SAN FRANCISCO (UPI) — The U.S. government cannot be sued for not preventing the kidnapping of Jaycee Dugard in 1991, a federal appeals court ruled.

The suit brought by Dugard, alleged that if federal officials had revoked the parole of her kidnapper, Phillip Garrido, her 18-year ordeal never would have happened.

Garrido was on parole for a previous rape and abduction conviction over the previous 2 1/2 years leading up to Dugard’s kidnapping. But Dugard’s lawyer said parole officers did not revoke his parole despite multiple failed drug tests and admitting to drug use, which should have returned Garrido to jail.

The 9th U.S. Circuit Court of Appeals in San Francisco ruled 2-1 that police or the government had no legal duty to protect Dugard from Garrido because they could not have known he would single her out as a victim. However, the ruling did not say whether parole officers had failed to do their jobs.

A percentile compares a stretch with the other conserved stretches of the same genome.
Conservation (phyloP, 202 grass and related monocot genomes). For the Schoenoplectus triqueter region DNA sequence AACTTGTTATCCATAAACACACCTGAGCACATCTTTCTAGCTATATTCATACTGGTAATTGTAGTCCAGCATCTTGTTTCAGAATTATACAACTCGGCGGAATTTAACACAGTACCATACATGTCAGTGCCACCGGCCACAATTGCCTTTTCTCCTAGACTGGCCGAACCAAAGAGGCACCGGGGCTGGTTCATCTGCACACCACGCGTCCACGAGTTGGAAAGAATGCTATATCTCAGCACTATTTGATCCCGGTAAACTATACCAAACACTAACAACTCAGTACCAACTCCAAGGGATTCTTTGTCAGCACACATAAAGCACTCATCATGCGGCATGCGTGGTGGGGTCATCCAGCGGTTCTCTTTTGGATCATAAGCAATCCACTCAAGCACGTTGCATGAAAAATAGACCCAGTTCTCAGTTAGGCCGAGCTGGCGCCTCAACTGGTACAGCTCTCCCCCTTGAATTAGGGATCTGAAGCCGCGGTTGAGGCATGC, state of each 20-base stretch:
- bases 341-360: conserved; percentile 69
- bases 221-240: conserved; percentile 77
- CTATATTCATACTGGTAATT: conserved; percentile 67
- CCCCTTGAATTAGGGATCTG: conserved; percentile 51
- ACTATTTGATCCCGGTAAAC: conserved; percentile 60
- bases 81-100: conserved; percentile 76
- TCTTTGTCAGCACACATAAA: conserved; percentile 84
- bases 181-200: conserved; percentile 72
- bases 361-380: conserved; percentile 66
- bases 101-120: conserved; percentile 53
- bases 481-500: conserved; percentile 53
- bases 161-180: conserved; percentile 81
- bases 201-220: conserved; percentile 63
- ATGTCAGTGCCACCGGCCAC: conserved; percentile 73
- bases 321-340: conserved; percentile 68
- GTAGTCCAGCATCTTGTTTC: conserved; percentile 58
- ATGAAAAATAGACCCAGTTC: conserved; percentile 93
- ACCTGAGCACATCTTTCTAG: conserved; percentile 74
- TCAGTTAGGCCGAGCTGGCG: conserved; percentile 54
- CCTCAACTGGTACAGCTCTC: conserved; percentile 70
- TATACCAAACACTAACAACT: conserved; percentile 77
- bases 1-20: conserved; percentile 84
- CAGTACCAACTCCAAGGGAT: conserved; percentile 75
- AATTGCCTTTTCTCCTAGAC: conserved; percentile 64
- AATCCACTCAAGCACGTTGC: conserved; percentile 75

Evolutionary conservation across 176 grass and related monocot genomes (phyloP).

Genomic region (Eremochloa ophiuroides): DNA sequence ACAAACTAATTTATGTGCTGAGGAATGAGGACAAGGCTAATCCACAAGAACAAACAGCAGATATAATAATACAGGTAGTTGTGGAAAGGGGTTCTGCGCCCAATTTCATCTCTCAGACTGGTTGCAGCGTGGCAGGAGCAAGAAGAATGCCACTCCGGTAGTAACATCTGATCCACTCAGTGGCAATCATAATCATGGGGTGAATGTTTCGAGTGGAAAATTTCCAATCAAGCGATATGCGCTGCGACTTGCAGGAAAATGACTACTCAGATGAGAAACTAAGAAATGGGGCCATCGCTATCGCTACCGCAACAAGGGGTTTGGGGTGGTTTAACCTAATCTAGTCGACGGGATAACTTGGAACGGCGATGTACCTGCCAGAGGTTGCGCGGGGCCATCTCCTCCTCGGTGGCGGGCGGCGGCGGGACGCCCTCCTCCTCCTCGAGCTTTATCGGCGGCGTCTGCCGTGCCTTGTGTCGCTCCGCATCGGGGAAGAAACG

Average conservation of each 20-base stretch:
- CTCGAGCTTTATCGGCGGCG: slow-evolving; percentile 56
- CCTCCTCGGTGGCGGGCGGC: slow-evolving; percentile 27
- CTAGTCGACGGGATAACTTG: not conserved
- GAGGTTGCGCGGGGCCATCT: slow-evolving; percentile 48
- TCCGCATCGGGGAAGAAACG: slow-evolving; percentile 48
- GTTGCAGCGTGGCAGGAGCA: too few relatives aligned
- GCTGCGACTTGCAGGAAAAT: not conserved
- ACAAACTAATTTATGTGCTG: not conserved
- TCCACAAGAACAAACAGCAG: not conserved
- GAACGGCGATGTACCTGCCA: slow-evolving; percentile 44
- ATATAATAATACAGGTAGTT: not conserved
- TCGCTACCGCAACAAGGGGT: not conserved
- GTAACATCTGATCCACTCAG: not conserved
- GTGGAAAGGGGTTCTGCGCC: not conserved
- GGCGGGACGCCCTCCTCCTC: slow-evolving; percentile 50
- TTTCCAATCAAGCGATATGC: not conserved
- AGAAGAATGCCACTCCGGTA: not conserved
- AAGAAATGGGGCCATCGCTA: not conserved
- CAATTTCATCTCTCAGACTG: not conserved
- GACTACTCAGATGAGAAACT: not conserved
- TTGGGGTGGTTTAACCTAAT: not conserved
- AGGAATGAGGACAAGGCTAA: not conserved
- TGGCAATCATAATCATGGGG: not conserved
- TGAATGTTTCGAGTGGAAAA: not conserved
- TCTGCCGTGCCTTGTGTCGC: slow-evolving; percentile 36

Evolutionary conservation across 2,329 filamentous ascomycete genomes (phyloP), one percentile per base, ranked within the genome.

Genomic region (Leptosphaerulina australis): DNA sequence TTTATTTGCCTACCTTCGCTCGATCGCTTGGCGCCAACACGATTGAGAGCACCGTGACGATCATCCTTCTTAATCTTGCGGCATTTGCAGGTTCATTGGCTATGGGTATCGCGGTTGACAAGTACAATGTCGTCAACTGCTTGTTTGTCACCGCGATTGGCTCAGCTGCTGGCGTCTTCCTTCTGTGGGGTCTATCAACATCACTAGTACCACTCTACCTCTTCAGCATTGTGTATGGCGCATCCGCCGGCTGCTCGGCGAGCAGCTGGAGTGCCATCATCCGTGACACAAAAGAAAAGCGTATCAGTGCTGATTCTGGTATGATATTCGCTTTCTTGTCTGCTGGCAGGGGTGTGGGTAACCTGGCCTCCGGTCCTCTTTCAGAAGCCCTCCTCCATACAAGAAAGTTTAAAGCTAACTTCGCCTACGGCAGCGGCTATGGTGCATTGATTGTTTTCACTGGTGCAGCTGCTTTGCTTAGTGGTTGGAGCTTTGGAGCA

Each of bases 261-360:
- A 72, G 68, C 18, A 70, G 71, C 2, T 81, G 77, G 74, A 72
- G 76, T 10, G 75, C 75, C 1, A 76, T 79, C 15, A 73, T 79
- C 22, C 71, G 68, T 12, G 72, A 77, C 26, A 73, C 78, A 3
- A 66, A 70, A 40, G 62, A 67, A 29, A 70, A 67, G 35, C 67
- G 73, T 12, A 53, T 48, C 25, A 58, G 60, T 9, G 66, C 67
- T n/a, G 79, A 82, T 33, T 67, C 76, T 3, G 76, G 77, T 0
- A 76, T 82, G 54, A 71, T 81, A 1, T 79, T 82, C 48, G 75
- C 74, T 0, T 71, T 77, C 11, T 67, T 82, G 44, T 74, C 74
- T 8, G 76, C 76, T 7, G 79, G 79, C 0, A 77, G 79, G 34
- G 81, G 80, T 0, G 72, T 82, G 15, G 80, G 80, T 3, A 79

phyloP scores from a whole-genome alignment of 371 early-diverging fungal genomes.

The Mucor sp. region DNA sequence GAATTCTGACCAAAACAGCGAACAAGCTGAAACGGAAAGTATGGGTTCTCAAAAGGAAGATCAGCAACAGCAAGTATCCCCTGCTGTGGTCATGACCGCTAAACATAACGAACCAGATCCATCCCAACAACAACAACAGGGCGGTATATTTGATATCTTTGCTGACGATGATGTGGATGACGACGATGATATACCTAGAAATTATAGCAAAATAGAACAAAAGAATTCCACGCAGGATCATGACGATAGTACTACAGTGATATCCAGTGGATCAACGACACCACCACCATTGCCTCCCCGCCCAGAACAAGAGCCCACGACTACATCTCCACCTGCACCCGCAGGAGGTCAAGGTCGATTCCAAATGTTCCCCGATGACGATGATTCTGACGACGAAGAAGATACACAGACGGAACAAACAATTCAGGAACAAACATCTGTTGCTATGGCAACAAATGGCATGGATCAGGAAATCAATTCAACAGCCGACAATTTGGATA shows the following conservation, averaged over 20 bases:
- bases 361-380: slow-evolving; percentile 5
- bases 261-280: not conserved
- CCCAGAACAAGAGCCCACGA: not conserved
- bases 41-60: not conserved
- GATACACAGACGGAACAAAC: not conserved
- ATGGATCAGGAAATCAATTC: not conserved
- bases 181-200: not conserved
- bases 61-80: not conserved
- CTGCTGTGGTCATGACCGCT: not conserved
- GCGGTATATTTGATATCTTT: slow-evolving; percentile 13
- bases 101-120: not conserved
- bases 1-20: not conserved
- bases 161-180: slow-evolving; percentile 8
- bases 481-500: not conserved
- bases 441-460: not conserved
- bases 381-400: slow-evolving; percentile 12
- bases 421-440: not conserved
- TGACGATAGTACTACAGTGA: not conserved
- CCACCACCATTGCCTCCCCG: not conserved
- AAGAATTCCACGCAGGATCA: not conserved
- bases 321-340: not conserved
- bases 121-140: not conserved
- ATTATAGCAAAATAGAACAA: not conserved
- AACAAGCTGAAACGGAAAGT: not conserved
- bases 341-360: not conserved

Garrido and his wife Nancy kidnapped Jaycee from a South Lake Tahoe, Calif., street in 1991 when she was 11 and held her captive in a backyard shed in Antioch for nearly two decades. Garrido impregnated Dugard, who gave birth to two daughters, in 1994 and 1997.

Garrido was sentenced to 431 years in prison for kidnapping and rape. His wife was sentenced to 36 years to life.

Dugard and her children were awarded a $20 million settlement by state lawmakers after it was determined state officers had missed multiple opportunities to rescue Dugard.

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